keith tokash ktokash at
Thu Jul 9 23:28:06 UTC 2009

We've run our circuits pretty hot and not noticed anything that would indicate a lack of shaping/policing.  And while the flame war with the attrition guys was pretty funny (I'm a sucker for classics) I wouldn't really use that as any type of barometer of ... well anything really.  This email may be accurate, but I'll pretend I'm an engineer for a moment and ask for something to back up allegations before I believe them.  Even with the internet's stellar reputation for accuracy via intuition.


Keith Tokash, CCIE #21236

Network blah blah blah,

-----Original Message-----

From: Paul Wall [mailto:pauldotwall at]

Sent: Thursday, July 09, 2009 11:50 AM

To: Robin Rodriguez

Cc: nanog at

Subject: Re: Bandcon

On Wed, Jul 8, 2009 at 11:52 AM, Robin

Rodriguez<rrodriguez at> wrote:

> I don't have any usage experience, but would be very interested from anyone

> who does as well. We have spoken with them about long-haul circuits (with

> small to no commit) and their prices are indeed incredible. The prices we

> heard were for Equinix to Equinix circuits (specifically CHI1 & CHI3 to DAL1

> & NJ2) they also quoted us great deals on resold IBX-link to get to IBX's

> that they don't have a physical presence in (they aren't in CHI3 for

> example). I do wonder how they can undercut everyone's price by such a

> margin. Were you seeing great quotes into non Equinix facilities?

Simple, they're oversubscribing their transport circuits and letting

users fight for

bandwidth. Basically what they're doing is buying a 10GE unprotected wavelength

from a carrier, dropping a switch on the ends, and loading up multiple customer

VLANs onto the circuit. There are no bandwidth controls, no

reservations, no traffic

engineering, nothing to keep and the circuit uncongested, and these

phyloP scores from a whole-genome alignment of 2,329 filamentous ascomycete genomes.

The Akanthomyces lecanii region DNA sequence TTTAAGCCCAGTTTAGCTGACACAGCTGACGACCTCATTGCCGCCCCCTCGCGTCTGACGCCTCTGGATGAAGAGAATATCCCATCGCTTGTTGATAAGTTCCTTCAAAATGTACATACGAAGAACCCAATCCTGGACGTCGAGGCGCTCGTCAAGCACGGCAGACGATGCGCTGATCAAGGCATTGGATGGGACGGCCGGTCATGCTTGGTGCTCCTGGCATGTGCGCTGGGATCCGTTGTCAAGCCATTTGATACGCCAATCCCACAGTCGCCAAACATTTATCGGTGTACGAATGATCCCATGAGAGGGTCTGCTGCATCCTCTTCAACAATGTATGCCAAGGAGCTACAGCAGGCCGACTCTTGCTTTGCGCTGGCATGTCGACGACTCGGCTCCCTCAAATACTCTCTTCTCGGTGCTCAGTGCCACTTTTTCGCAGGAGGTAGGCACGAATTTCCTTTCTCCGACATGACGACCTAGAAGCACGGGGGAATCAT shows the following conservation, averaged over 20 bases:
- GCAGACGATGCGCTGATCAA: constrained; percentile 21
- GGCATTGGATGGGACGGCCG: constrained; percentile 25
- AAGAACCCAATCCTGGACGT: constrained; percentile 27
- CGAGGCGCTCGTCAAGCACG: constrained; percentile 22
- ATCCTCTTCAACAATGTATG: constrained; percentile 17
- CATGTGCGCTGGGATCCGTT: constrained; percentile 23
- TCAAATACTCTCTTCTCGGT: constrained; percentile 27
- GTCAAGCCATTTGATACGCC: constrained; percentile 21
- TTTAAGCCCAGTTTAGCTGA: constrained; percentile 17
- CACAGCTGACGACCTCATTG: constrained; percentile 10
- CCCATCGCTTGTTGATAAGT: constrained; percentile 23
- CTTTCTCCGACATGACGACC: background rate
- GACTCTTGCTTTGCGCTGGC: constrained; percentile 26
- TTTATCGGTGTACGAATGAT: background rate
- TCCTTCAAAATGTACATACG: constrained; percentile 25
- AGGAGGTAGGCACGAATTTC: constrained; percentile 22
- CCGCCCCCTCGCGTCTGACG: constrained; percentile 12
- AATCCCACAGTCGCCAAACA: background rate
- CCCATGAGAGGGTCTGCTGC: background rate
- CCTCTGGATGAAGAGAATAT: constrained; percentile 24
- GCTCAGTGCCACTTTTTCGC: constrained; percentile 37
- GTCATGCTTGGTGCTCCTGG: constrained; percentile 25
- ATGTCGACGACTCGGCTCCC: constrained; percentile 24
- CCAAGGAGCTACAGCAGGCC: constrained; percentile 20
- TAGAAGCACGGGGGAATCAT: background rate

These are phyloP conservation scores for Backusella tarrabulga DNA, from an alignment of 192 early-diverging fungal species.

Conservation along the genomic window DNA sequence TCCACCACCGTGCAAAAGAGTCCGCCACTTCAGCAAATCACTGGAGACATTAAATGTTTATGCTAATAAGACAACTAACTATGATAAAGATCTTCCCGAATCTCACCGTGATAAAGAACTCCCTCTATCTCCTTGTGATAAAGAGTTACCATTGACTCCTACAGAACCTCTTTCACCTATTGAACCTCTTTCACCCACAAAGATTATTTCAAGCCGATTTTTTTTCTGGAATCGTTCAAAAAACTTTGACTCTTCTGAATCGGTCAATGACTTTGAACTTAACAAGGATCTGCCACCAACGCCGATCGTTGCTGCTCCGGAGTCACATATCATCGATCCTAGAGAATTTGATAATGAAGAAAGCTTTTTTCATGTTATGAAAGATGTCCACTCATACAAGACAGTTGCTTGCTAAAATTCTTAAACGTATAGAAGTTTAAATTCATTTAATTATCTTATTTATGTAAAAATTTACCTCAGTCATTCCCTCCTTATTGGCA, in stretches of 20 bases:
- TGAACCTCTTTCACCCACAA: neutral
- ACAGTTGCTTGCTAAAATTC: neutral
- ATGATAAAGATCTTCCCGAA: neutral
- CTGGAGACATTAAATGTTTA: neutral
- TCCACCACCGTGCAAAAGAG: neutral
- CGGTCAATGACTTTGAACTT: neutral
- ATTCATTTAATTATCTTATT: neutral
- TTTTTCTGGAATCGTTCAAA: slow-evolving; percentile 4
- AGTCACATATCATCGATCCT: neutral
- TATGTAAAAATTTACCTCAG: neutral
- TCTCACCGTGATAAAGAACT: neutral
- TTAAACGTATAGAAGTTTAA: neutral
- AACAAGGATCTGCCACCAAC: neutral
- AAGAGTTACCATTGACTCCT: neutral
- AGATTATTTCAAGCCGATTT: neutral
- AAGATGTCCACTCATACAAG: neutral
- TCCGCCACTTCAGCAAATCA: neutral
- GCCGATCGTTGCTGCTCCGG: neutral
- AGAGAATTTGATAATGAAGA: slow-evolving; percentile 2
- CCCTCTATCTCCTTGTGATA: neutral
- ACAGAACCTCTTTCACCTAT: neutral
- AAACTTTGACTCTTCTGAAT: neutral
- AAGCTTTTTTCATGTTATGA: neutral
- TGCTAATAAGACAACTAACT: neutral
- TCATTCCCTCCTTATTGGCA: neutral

are unprotected

waves so they go down on a regular basis whenever their carrier does a


How they implement multi-point service is even scarier, they just slap all your

locations into one big VLAN and let unknown unicast flooding and MAC

learning sort it

out. Most serious customers run screaming, I'm sure you can find some former

customers who can describe the horror in more detail off-list.

When things break, their support is nothing to write home about.  They

often brag that they have a former Level3 engineer on payroll,

unfortunately he's nowhere to be found, and their suport people aren't

terribly sharp on those rare occasoions when they *do* answer the

phone or respond to e-mail.  Like someone else pointed out, multi-day

outages aren't at all uncommon, so if you end up going with Bandcon,

make sure you have sufficient redundancy in place.

Since they can't really compete on quality, they compete instead on

price.  Their sales force spams and cold-calls every website, ARIN,

peeringdb, etc on a regular basis, and can't take "no" for an answer.

The following exchange sums it up nicely (warning: foul language):

They are currently running a $2.50/mg transit promotion, which makes

me wonder how they're doing on their Level3 and Global Crossing

bandwidth commits and whether or not they're solvent.

Drive Slow,

Paul Wall

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